Asia@home: Volunteer Computing
Project at a glance
Dates and Place16 - 17 April 2009, Taipei, Taiwan (Republic of China)
Academia Sinica Grid Computing in conjunction with the International Symposium on Grid Computing
Background for the workshop
Volunteer computing is an established technology that enables ordinary citizens around the globe to contribute to important challenges in fundamental science and medicine, by providing idle time on their PCs and even partaking in data analysis via the Internet. For scientists, volunteer computing represents a free and essentially unlimited computing resource. Made popular already a decade ago by the screen saver project SETI@home, volunteer computing now counts over 50 projects running in a wide variety of scientific domains, including climate change, astrophysics earthquake monitoring and epidemiology. Several million volunteers are contributing to such projects, many of which use a common software platform called BOINC (Berkeley Open Infrastructure for Network Computing). However, so far almost all these projects have been launched by scientists in North America and Europe. Therefore, this workshop aims to increase awareness of volunteer computing more widely in Asia.
Scope of the workshop
The objective of the two-day Asia@home workshop is to introduce the technologies underlying volunteer computing to scientists in Asia, who are interested to use volunteer computing as a tool in their future research. The workshop takes a hands-on approach, mixing lectures by leading developers of volunteer computing software with case studies by scientists who have been applying it in a number of fields. In addition, topics such as the interfacing of Grid computing and cloud computing with volunteer computing will be addressed, with demos of practical solutions. The participants will be tutored in several aspects of volunteer computing, including how to adapt existing code to run in volunteer mode using BOINC, how to install a server for volunteer computing, and new trends in "volunteer thinking" projects where the volunteer does data analysis via a web interface, using a new software platform called Bossa. A detailed programme and list of confirmed lecturers is provided below.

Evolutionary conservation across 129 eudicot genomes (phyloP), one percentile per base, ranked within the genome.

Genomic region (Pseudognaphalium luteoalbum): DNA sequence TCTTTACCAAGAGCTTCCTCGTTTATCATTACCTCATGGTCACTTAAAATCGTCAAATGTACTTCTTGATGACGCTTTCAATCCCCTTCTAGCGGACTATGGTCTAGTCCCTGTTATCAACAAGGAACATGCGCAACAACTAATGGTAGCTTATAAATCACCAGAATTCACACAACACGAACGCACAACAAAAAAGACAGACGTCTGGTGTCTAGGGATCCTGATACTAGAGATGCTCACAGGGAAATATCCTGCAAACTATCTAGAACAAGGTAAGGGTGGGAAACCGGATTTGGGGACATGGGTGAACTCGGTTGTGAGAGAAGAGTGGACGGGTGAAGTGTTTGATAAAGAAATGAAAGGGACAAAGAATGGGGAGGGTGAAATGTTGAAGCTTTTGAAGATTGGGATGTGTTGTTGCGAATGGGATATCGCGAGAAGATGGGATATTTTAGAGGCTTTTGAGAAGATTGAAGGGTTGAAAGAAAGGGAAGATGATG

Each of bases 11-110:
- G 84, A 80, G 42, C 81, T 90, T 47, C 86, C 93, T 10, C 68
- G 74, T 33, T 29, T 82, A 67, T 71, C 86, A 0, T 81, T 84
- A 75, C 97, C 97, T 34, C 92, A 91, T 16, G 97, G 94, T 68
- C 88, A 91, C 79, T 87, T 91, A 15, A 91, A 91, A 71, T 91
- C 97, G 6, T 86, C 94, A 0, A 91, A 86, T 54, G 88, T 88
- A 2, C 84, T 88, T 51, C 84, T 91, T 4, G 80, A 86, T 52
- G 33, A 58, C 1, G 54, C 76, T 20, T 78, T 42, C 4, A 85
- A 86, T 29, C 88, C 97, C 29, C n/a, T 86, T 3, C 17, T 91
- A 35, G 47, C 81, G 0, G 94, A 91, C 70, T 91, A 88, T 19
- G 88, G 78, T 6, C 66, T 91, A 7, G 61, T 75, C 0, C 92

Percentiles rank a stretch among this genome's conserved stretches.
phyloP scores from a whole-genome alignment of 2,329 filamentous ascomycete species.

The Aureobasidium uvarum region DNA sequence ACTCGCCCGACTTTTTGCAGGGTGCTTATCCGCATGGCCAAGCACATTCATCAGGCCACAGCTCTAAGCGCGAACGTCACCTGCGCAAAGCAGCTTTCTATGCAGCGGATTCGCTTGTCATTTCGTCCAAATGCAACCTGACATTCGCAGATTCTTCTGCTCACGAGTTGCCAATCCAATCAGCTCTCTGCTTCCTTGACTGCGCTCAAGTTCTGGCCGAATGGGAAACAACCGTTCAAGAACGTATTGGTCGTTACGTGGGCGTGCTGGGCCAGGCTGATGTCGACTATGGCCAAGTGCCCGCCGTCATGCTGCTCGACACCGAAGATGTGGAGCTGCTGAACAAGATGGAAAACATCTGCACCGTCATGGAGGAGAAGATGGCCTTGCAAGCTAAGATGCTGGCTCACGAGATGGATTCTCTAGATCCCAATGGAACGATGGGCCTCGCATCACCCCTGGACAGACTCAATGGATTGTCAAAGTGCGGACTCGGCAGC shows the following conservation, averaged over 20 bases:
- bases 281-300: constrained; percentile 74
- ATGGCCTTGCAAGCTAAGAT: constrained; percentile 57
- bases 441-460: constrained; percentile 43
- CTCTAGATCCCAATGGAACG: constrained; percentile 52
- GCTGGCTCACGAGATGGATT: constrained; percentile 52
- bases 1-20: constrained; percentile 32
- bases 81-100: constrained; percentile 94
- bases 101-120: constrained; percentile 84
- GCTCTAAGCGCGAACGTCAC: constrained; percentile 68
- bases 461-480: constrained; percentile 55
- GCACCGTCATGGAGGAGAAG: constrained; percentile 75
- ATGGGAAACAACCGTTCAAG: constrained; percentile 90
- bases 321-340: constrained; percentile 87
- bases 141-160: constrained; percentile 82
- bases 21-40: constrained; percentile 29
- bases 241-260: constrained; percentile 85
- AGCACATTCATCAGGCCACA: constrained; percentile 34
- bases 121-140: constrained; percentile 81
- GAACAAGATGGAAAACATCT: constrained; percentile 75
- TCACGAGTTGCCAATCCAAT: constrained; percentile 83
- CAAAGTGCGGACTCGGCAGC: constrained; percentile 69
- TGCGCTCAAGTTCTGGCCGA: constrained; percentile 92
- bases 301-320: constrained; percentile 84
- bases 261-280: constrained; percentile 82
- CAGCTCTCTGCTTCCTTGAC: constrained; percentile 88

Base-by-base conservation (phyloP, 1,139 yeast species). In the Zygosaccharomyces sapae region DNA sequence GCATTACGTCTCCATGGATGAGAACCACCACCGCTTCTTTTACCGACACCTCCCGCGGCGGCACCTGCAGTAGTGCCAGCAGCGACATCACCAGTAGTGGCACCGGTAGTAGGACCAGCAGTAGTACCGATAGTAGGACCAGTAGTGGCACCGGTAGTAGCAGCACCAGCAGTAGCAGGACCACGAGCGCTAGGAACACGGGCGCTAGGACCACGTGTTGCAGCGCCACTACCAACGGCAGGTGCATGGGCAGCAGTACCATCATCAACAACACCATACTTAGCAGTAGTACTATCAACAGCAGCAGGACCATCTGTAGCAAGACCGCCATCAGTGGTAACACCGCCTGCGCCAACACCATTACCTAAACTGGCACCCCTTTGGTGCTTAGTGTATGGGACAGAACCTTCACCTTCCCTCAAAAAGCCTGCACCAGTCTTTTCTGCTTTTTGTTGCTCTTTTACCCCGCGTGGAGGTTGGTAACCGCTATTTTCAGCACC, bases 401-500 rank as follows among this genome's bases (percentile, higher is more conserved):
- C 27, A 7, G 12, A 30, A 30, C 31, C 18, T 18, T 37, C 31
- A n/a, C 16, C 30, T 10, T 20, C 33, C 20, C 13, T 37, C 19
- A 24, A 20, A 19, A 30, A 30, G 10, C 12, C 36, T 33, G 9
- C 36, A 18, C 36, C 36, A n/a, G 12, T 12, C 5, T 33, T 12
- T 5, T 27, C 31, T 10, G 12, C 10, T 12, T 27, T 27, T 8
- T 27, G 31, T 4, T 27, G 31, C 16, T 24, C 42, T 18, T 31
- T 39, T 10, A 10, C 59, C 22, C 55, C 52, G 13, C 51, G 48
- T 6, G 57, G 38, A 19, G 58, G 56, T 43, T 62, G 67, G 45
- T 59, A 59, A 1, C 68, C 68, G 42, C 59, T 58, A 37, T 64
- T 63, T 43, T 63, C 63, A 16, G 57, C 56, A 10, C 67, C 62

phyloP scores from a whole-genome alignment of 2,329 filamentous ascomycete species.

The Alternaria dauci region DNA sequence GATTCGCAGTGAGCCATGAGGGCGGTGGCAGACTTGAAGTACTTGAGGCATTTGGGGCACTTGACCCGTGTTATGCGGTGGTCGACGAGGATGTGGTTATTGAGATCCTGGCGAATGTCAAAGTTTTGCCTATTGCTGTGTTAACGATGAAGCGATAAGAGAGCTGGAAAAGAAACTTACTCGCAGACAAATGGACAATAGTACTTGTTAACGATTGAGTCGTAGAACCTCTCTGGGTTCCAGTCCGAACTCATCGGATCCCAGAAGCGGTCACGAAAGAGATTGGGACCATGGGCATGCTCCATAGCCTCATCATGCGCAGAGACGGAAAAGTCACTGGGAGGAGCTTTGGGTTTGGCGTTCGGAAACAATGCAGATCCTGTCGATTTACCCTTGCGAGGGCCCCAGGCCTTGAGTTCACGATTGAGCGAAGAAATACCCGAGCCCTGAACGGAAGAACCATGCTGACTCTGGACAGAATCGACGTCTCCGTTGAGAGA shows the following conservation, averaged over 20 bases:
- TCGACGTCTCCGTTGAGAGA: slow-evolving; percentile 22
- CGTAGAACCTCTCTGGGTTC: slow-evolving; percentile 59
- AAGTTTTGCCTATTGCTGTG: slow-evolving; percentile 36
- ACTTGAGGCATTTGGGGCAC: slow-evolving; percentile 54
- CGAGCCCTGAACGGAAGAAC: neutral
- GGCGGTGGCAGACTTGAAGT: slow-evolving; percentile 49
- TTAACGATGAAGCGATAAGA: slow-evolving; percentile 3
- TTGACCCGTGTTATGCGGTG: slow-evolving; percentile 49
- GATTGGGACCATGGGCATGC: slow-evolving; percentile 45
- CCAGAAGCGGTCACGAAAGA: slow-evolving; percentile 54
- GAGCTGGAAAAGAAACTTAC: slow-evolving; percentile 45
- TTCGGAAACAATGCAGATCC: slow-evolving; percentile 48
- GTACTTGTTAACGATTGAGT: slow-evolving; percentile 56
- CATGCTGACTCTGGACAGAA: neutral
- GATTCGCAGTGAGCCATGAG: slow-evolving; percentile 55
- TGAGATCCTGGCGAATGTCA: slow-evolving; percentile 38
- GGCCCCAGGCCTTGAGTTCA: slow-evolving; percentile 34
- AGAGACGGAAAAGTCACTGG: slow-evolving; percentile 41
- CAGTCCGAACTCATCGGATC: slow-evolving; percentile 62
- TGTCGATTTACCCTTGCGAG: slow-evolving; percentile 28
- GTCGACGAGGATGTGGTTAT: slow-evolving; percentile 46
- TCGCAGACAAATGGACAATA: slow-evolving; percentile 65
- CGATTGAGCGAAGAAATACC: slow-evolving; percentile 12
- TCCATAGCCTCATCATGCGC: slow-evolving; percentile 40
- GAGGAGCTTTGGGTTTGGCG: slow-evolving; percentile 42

Role of ICVolunteersICVolunteers was involved in the development and implementation of the Africa@home project and trainings (2005-2007). It helped select and manage students and cybervolunteers for the project. It was also involved in reporting and documentation of the Cape Town workshop on Volunteer Computing.
For Asia@home, its reporters will conduct interviews and research about volunteer motivations. If you are interested in the results of the event, have a look at the Conference Wiki, which will contain interviews and tutorials.
Posted: 2009-4-11 Updated: 2009-4-16